Overcoming the fear of public speaking
Vince Stevenson shares some hints and tips to help build your confidence when presenting and public speaking, whether face to face or online.
Public speaking is both a psychological and a physiological event. Your mind and body should be brilliantly paired together. When you’re riding a bicycle or driving a car, the two are in sync. So why is public speaking – whether face to face or virtually – any different? Why is it such a stretch for incredibly talented, knowledgeable, and hardworking people to enjoy what can be one of life’s most cathartic experiences?
Here are some tips that I hope will help to take the fear out of public speaking:
1. Focus on the audience
A lot of people think that public speaking is about them. As a communicator, you’re delivering for the audience – without exception. You’re the communication conduit – the information flows through you. Public speaking is not about you: it’s about the audience.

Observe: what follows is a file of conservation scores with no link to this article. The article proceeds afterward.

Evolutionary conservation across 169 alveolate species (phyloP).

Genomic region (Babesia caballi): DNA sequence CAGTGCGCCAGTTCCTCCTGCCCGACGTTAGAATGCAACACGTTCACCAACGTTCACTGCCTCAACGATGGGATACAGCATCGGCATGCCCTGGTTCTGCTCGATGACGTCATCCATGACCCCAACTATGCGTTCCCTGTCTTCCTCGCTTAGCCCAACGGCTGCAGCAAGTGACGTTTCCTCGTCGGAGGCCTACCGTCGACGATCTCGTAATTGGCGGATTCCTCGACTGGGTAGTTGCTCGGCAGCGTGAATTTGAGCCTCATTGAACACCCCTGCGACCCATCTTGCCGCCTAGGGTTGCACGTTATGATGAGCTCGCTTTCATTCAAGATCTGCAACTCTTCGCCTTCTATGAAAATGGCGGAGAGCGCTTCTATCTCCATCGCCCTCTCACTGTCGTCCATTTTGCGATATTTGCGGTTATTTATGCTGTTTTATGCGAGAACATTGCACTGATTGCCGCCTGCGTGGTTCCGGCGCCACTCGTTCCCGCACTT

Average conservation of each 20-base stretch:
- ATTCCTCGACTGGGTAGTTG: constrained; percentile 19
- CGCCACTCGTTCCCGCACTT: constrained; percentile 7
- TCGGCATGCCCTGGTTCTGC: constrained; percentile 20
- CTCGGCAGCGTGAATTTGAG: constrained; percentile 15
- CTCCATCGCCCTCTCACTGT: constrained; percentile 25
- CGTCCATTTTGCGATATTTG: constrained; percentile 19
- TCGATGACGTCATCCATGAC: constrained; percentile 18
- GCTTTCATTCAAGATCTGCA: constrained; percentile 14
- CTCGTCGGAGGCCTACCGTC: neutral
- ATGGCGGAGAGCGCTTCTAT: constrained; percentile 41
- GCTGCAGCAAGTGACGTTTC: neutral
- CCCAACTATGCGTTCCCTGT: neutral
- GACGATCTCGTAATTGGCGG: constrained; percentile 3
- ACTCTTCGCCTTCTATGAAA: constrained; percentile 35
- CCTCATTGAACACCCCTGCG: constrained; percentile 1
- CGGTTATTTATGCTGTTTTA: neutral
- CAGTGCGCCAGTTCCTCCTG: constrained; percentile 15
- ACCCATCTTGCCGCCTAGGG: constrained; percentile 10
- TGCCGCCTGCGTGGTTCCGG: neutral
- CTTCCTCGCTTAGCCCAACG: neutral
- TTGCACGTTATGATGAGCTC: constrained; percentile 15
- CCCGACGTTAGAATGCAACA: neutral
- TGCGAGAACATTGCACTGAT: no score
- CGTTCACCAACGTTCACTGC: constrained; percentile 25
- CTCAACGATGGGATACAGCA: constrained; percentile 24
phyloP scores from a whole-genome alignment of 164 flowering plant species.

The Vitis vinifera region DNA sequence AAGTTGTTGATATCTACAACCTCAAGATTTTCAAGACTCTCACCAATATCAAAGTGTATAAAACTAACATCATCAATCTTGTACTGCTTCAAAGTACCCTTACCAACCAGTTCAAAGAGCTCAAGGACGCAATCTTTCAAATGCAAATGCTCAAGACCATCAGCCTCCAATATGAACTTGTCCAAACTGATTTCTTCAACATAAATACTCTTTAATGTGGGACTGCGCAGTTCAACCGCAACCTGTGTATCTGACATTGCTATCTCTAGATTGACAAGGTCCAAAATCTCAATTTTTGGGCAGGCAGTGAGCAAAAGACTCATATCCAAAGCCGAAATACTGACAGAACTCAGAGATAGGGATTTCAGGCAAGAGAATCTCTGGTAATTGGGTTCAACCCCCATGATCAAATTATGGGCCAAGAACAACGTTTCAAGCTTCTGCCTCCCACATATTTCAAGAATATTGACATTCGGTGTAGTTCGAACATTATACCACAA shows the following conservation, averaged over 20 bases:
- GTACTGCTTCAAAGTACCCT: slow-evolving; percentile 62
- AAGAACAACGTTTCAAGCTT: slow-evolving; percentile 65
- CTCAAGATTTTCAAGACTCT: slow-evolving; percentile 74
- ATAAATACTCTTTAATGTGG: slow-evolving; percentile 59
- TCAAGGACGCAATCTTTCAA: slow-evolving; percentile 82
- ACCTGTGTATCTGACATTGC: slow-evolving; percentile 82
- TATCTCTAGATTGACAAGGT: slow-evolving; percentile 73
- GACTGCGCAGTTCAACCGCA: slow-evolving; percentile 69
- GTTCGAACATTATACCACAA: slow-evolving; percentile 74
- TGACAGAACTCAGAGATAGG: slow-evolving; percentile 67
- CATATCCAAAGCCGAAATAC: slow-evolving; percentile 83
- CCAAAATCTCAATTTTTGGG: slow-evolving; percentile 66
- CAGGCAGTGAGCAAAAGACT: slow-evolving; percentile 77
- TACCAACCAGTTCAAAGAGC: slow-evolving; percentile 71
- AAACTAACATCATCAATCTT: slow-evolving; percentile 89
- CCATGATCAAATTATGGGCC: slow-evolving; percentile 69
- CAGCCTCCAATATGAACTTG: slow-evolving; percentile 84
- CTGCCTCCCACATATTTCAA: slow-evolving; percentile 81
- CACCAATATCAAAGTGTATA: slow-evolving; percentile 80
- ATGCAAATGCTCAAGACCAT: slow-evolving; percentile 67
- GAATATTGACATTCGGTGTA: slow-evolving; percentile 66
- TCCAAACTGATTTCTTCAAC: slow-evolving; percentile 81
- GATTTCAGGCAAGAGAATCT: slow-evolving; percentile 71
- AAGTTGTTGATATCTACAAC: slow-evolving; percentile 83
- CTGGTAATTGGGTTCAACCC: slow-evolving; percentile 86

Effective breathing and good posture will help you feel more relaxed and confident at the same time, so you don’t rush through your presentation.
3. Communication is two way
If you’re not genuinely interested in what your audience has to say too, they’ll see straight through you.
4. Treat all audiences with respect, humility, sincerity and empathy
If you do this well, you’re likely to create a great rapport and they’ll be more receptive to what you’re saying. Respect, humility, sincerity and empathy are human attributes though, not techniques. If you’re not authentic, people will see straight through any act.
5. Adopt an attitude of gratitude
Your mind can only handle one emotion at a time, so focus on service and gratitude, rather than fear.
6. Become a storyteller
You’re taking the audience on a journey. You’re their tour guide. What’s the best way to bring your subject alive?
7. Plan, prepare and practice
Most anxious speakers don’t spend enough time planning, preparing and practicing.
It’s no good having two hours worth of material for a 20 minute presentation. Select the three most important points and allow five minutes on each, with an introduction and a conclusion. Then practice, practice, practice. Uncertainty creates anxiety, and that makes us reluctant and hesitant speakers – and that will show.
About Vince Stevenson
Vincent Stevenson runs the College of Public Speaking London, is a speech coach and the author of The Fear Doctor and Anxiety Quick Wins. He’s also the co-author of the international bestseller The Successful Mind Book on the subject of leadership, management and personal success. Find out more at The College of Public Speaking.
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